Title

Exploring Principles of the Interplay Between Tumour Initiating Cells and Endothelial Component Towards Advanced Therapies Against Glioblastoma

Standing

Undergraduate

Type of Proposal

Oral Research Presentation

Faculty

Faculty of Science

Faculty Sponsor

Dr. Lisa Porter

Abstract/Description of Original Work

Glioblastoma (GBM), a stage IV brain tumour is among the most aggressive types of cancer. Current treatment options are suboptimal with extremely poor survival rates of approximately 15 months. GBM-Tumour Initiating Cells (TICs) are at the source of therapy resistance and unpredictable aggressive progression of the disease. GBM-TICs are divided in diverse groups with different characteristics, and they present different molecules on their surface which they can be identified by. TICs thrive on the presence of endothelial cells (ECs) which are recruited by the tumour to form new vessels and to sustain its growth and expansion. This novel project aims to explore in detail the interaction between TICs and ECs in glioblastoma and how their relationship controls GBM aggressiveness. Individual TIC populations derived from GBM patients at surgery will be cultured as 3D GBM patient- derived mini tumours in a dish (GBM organoids). We will manipulate the levels of TIC and EC driver, Notch1, and study how the cocultured cells impact each other in terms of capacity to form vessels, proliferation, expression of aggressiveness markers and response to chemotherapy. This project will contribute to elucidating of brand-new therapeutic targets and aid in patient-tailored approaches to treatment of patients with GBM.

Availability

March 29th: 12pm-2pm; March 30th: 12pm-2pm; March 31st: 12pm-2pm; April 1: 12pm-3pm

Special Considerations

Presenter: Alan Cieslukowski

Share

COinS
 

Exploring Principles of the Interplay Between Tumour Initiating Cells and Endothelial Component Towards Advanced Therapies Against Glioblastoma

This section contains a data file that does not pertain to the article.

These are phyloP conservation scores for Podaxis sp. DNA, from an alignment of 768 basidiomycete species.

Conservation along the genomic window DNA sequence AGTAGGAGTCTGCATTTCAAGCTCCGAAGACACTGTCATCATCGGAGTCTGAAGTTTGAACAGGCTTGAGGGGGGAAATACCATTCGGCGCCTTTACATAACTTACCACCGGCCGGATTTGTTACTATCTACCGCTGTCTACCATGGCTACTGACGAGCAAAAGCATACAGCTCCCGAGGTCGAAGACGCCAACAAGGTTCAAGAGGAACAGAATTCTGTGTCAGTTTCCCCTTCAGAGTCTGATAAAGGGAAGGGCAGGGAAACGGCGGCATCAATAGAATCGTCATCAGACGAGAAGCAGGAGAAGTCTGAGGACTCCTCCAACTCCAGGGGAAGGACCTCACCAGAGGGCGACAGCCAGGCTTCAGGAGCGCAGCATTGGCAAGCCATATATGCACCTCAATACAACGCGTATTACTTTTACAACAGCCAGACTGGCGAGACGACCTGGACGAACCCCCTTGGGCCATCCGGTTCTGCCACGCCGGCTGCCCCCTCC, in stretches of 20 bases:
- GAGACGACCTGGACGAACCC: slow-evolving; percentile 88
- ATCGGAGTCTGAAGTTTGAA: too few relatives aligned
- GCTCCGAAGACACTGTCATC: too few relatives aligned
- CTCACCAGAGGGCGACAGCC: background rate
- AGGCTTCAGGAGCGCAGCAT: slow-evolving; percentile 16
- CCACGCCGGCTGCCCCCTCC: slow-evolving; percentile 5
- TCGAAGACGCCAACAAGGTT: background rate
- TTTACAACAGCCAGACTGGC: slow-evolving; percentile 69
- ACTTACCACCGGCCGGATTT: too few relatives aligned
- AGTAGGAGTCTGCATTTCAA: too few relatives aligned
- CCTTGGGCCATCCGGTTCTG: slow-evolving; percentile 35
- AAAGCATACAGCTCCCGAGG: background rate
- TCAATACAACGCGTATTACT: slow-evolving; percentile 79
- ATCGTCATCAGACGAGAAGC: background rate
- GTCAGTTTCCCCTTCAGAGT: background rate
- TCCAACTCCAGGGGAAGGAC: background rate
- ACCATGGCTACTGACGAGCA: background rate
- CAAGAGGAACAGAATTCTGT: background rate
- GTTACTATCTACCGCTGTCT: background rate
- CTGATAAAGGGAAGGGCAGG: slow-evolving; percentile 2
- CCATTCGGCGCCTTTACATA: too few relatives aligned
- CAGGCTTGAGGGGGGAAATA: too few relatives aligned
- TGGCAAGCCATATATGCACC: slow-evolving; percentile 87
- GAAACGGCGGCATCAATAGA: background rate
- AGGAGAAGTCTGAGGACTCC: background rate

Glioblastoma (GBM), a stage IV brain tumour is among the most aggressive types of cancer. Current treatment options are suboptimal with extremely poor survival rates of approximately 15 months. GBM-Tumour Initiating Cells (TICs) are at the source of therapy resistance and unpredictable aggressive progression of the disease. GBM-TICs are divided in diverse groups with different characteristics, and they present different molecules on their surface which they can be identified by. TICs thrive on the presence of endothelial cells (ECs) which are recruited by the tumour to form new vessels and to sustain its growth and expansion. This novel project aims to explore in detail the interaction between TICs and ECs in glioblastoma and how their relationship controls GBM aggressiveness. Individual TIC populations derived from GBM patients at surgery will be cultured as 3D GBM patient- derived mini tumours in a dish (GBM organoids). We will manipulate the levels of TIC and EC driver, Notch1, and study how the cocultured cells impact each other in terms of capacity to form vessels, proliferation, expression of aggressiveness markers and response to chemotherapy. This project will contribute to elucidating of brand-new therapeutic targets and aid in patient-tailored approaches to treatment of patients with GBM.